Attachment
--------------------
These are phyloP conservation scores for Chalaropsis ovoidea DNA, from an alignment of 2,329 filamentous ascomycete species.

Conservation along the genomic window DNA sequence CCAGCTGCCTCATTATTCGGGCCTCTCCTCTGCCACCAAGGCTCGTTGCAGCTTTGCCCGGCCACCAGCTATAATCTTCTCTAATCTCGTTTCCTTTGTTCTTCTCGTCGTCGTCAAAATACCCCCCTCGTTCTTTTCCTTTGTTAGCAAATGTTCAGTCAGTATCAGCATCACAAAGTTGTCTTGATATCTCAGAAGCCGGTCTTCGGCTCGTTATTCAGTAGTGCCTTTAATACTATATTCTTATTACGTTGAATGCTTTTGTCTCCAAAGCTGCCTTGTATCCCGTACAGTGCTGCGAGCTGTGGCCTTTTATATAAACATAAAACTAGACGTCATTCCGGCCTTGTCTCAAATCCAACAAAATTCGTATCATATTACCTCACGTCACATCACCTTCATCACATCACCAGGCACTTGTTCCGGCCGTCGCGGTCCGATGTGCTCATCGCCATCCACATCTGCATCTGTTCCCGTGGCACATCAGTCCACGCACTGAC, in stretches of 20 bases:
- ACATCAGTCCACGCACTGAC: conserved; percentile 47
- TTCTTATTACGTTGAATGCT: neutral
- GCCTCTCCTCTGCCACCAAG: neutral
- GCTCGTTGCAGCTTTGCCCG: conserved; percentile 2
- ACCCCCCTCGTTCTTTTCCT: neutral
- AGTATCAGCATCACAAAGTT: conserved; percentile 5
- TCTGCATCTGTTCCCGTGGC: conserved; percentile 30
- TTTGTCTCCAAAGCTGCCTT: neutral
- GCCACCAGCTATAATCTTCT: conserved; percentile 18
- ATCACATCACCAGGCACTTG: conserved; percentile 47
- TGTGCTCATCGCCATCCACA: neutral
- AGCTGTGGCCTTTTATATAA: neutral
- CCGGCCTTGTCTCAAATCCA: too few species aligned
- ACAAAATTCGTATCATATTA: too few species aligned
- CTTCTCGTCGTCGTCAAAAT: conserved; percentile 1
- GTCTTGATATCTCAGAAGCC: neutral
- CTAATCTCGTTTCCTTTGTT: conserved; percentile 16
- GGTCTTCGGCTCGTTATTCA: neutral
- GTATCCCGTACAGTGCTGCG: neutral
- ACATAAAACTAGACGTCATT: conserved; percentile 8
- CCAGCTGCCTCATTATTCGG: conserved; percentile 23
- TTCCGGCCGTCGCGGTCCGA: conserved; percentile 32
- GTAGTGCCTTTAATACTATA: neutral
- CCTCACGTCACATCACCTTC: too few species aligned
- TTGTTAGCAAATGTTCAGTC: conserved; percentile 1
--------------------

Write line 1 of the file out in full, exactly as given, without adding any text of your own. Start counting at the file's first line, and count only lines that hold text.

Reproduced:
These are phyloP conservation scores for Chalaropsis ovoidea DNA, from an alignment of 2,329 filamentous ascomycete species.